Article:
Main Article Content
A method for offline signature verification is presented in this paper. It is based on the segmentation of the
signature skeleton (through standard image skeletonization) into unambiguous sequences of points, or unambiguously connected skeleton segments corresponding to vectorial representations of signature portions. These segments are assumed to be the fundamental carriers of useful information for authenticity verification,
and are compactly encoded as sets of 9 scalars (4 sampled coordinates and 1 length measure). Thus signature authenticity is inferred through Euclidean distance based comparisons between pairs of such compact representations. The average performance of this method is evaluated through experiments with offline versions of signatures from the MCYT-100 database. For comparison purposes, three other approaches are applied to the same set of signatures, namely: (1) a straightforward approach based on Dynamic Time Warping distances between segments, (2) a published method by , also based on DTW, and (3) the average human performance under equivalent experimental protocol. Results suggest that if human performance is taken as a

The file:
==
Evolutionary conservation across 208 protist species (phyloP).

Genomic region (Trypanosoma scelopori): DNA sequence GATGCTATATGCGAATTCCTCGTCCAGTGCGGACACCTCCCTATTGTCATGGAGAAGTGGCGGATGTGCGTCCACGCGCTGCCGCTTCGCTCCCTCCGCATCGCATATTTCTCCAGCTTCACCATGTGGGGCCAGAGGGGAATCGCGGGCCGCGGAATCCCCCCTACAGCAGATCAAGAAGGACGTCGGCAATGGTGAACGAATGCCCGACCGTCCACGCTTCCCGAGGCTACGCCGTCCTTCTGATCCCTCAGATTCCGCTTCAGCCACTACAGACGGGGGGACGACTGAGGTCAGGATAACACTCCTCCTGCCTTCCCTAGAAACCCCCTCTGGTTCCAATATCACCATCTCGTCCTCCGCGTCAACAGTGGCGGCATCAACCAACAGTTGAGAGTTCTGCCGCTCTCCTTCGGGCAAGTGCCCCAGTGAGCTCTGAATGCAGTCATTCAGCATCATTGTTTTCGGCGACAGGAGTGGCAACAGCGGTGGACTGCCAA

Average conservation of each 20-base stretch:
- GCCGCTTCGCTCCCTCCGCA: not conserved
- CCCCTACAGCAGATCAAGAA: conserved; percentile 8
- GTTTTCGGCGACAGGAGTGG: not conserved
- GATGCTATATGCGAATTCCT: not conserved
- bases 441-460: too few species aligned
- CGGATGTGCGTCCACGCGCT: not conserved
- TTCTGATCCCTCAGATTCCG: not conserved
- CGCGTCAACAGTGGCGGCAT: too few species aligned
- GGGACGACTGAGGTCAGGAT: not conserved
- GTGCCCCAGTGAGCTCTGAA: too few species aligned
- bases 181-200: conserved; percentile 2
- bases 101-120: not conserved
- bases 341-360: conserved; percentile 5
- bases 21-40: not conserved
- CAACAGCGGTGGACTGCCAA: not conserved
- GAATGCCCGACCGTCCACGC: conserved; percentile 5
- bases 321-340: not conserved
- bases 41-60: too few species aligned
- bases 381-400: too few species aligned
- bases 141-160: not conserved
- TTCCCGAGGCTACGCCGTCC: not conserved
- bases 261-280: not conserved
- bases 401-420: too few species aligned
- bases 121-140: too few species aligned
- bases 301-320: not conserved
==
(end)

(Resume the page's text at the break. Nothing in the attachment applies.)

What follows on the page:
goal for automatic verification, then we should discard signature shape details to approach this goal. Moreover, our best result – close to human performance – was obtained by the simplest strategy, where equal weights were given to segment shape and length.
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